Mon-Thu, noon-2:30pm and 5pm-10:30pm; Fri, noon-2pm; Sat, one and a half hours after sundown-11pm; Sun, 5:30pm-10:30pm
E, V at Lexington Ave.-53rd St.; B, D, F, V at 47th-50th Sts.-Rockefeller Center; 6 at 51st St.
American Express, Discover, MasterCard, Visa
State St. to 220th St., FDR Dr. to West Side Hwy.
Joey Allaham opened Prime Grill in 1999 with a lofty goal: a kosher steakhouse with the chops to compete with the best restaurants in town. This was no small order: Kosher meat, due to its rigorous slaughter and preparation processes, often risks being less flavorful than its ritual-free counterparts. Despite these restrictions, Prime Grill churns out juicy, flavorful steaks from its dry-aging room, including prime rib, chili-rubbed hanger, and the house's own interpretation of a T-bone. There's also fish, veal, and duck entrées, and a full sushi menu. The 20-ounce Park Avenue Rib Eye is a serious commitment, a thick, succulent affair, expertly trimmed of fat and enhanced by accompanying béarnaise and red wine shallot sauces. On the lighter side are crispy duck rolls stuffed with generous chunks of meat and rice. The dining room is warm and expansive, with dim lighting, and honey-colored wood walls and floors. Prime Grill has become the go-to spot for the city's kosher-observant movers and grooversóJewish politicos, rabbis, and their guests table-hopping during power lunches and dinners.Extra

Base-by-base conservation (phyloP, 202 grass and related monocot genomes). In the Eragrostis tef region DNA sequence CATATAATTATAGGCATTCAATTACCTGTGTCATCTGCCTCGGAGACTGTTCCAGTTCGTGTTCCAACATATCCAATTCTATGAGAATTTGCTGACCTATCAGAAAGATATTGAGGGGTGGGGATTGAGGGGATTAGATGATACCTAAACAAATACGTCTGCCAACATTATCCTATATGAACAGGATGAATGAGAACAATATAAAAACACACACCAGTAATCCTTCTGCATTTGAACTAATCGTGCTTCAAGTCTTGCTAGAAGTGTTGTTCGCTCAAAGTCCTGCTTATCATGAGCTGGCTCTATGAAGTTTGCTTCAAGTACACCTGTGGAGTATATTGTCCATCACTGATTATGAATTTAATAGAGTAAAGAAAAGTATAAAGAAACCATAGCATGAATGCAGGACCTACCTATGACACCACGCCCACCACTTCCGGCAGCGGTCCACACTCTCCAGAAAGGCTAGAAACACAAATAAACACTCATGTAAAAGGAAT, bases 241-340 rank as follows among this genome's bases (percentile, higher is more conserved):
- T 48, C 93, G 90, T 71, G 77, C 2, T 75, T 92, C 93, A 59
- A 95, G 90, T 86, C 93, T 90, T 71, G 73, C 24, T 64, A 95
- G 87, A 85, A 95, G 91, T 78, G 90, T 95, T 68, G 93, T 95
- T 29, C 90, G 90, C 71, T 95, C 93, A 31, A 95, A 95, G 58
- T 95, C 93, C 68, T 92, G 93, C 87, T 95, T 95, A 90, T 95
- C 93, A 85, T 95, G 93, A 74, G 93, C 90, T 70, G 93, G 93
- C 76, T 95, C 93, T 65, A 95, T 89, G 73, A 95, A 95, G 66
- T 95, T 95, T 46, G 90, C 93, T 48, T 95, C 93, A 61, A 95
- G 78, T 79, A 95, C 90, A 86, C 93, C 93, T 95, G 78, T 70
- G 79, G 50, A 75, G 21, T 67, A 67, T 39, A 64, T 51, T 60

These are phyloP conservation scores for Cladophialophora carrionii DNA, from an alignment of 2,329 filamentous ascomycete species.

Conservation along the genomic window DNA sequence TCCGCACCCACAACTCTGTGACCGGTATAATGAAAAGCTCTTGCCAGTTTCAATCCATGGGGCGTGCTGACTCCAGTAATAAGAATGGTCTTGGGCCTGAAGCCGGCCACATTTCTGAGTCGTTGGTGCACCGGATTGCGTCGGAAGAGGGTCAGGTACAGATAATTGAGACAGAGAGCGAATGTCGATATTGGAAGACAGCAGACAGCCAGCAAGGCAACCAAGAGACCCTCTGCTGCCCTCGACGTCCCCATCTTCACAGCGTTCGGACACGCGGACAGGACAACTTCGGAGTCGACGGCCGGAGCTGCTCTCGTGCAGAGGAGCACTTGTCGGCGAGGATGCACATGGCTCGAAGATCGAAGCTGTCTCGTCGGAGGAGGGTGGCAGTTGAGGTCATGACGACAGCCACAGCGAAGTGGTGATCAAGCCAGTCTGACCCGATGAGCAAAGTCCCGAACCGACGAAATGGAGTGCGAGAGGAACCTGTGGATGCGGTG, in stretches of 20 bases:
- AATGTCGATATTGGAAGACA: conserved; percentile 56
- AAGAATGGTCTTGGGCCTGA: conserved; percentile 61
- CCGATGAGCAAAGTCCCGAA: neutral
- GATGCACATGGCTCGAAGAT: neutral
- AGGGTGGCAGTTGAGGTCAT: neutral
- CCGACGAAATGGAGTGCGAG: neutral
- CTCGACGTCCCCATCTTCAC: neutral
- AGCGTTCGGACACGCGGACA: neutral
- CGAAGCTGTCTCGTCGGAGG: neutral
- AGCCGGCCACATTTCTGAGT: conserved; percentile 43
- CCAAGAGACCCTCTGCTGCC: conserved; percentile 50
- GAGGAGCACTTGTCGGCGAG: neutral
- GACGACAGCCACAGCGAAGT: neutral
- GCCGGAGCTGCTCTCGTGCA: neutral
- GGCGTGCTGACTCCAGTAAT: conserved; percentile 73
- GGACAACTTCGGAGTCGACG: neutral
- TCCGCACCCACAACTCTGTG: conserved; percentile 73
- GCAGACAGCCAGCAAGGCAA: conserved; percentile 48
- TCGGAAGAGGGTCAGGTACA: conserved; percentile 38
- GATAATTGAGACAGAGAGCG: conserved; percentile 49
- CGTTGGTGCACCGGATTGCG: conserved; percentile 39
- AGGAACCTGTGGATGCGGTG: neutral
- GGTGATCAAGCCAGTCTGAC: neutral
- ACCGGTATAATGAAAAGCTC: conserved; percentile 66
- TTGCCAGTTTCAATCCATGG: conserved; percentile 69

All the meat here is glatt kosher, referring to a part of the slaughtering process whereby the lungs are carefully examined to ensure they are blemish-free.Recommended Dishes
Park Avenue rib eye 22 oz., $54; petite reserve cut, $29